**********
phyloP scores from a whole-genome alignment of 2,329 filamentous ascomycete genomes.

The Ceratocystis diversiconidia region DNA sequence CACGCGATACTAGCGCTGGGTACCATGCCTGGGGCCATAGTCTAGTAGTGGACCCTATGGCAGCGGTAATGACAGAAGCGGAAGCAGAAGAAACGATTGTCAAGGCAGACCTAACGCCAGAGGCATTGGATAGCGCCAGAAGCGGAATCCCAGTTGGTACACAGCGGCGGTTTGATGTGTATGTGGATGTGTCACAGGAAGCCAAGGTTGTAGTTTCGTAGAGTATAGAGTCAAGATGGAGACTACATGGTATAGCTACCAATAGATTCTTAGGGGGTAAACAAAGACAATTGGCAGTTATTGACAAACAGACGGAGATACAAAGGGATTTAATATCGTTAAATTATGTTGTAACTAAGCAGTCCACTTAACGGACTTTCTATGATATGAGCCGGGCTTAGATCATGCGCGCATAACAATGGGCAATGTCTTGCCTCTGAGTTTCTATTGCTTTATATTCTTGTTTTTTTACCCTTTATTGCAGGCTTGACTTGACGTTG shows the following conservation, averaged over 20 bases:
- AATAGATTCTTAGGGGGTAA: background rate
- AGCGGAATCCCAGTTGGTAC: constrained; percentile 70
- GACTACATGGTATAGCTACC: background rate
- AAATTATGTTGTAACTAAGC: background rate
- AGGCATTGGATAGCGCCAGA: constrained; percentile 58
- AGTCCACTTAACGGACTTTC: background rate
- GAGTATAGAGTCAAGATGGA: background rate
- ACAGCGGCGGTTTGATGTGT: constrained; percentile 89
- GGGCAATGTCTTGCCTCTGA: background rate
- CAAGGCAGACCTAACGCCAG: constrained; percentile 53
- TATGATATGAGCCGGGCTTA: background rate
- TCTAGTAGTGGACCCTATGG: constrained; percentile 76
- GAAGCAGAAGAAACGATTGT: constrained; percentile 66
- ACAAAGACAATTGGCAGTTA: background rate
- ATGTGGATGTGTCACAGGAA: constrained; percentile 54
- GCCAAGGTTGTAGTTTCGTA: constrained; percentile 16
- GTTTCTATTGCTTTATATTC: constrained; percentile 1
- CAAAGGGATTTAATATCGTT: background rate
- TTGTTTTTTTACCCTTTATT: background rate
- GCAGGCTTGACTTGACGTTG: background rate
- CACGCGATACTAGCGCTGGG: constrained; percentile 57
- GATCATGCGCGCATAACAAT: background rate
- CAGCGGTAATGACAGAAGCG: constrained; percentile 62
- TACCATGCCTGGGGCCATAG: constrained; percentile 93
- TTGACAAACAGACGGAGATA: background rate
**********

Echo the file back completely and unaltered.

phyloP scores from a whole-genome alignment of 2,329 filamentous ascomycete genomes.

The Ceratocystis diversiconidia region DNA sequence CACGCGATACTAGCGCTGGGTACCATGCCTGGGGCCATAGTCTAGTAGTGGACCCTATGGCAGCGGTAATGACAGAAGCGGAAGCAGAAGAAACGATTGTCAAGGCAGACCTAACGCCAGAGGCATTGGATAGCGCCAGAAGCGGAATCCCAGTTGGTACACAGCGGCGGTTTGATGTGTATGTGGATGTGTCACAGGAAGCCAAGGTTGTAGTTTCGTAGAGTATAGAGTCAAGATGGAGACTACATGGTATAGCTACCAATAGATTCTTAGGGGGTAAACAAAGACAATTGGCAGTTATTGACAAACAGACGGAGATACAAAGGGATTTAATATCGTTAAATTATGTTGTAACTAAGCAGTCCACTTAACGGACTTTCTATGATATGAGCCGGGCTTAGATCATGCGCGCATAACAATGGGCAATGTCTTGCCTCTGAGTTTCTATTGCTTTATATTCTTGTTTTTTTACCCTTTATTGCAGGCTTGACTTGACGTTG shows the following conservation, averaged over 20 bases:
- AATAGATTCTTAGGGGGTAA: background rate
- AGCGGAATCCCAGTTGGTAC: constrained; percentile 70
- GACTACATGGTATAGCTACC: background rate
- AAATTATGTTGTAACTAAGC: background rate
- AGGCATTGGATAGCGCCAGA: constrained; percentile 58
- AGTCCACTTAACGGACTTTC: background rate
- GAGTATAGAGTCAAGATGGA: background rate
- ACAGCGGCGGTTTGATGTGT: constrained; percentile 89
- GGGCAATGTCTTGCCTCTGA: background rate
- CAAGGCAGACCTAACGCCAG: constrained; percentile 53
- TATGATATGAGCCGGGCTTA: background rate
- TCTAGTAGTGGACCCTATGG: constrained; percentile 76
- GAAGCAGAAGAAACGATTGT: constrained; percentile 66
- ACAAAGACAATTGGCAGTTA: background rate
- ATGTGGATGTGTCACAGGAA: constrained; percentile 54
- GCCAAGGTTGTAGTTTCGTA: constrained; percentile 16
- GTTTCTATTGCTTTATATTC: constrained; percentile 1
- CAAAGGGATTTAATATCGTT: background rate
- TTGTTTTTTTACCCTTTATT: background rate
- GCAGGCTTGACTTGACGTTG: background rate
- CACGCGATACTAGCGCTGGG: constrained; percentile 57
- GATCATGCGCGCATAACAAT: background rate
- CAGCGGTAATGACAGAAGCG: constrained; percentile 62
- TACCATGCCTGGGGCCATAG: constrained; percentile 93
- TTGACAAACAGACGGAGATA: background rate